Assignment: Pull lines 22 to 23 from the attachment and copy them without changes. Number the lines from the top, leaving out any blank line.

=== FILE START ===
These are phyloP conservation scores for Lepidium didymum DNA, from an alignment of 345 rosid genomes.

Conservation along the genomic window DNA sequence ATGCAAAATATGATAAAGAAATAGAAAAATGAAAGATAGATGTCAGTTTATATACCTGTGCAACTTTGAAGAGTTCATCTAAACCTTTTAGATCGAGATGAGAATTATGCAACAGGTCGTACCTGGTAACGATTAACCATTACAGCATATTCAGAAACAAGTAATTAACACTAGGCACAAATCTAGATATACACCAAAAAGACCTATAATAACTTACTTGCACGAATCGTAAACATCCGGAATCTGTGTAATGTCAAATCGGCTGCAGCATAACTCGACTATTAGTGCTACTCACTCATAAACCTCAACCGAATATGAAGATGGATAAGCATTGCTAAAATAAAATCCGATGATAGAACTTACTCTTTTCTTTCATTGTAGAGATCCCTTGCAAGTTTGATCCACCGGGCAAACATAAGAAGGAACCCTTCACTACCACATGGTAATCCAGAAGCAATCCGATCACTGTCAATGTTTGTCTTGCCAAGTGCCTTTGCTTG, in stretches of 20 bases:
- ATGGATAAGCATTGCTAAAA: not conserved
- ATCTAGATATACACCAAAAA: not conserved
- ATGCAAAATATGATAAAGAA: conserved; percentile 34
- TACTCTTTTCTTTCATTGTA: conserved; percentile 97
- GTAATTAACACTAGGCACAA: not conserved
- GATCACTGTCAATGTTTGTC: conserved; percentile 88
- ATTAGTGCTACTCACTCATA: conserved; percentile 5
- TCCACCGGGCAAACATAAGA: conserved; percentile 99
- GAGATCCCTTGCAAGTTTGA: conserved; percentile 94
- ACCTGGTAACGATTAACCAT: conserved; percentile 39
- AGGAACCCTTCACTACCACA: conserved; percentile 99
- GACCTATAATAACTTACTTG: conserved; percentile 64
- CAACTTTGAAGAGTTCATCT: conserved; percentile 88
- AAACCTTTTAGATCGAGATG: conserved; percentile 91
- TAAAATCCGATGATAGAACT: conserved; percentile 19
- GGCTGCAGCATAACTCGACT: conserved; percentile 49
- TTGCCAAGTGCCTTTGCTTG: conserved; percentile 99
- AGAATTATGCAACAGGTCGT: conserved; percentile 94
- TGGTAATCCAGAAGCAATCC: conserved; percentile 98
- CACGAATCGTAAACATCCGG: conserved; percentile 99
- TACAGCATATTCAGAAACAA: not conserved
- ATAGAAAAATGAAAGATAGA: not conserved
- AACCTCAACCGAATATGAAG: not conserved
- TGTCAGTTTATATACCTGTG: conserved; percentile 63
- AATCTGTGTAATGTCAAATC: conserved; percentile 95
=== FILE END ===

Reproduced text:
- CACGAATCGTAAACATCCGG: conserved; percentile 99
- TACAGCATATTCAGAAACAA: not conserved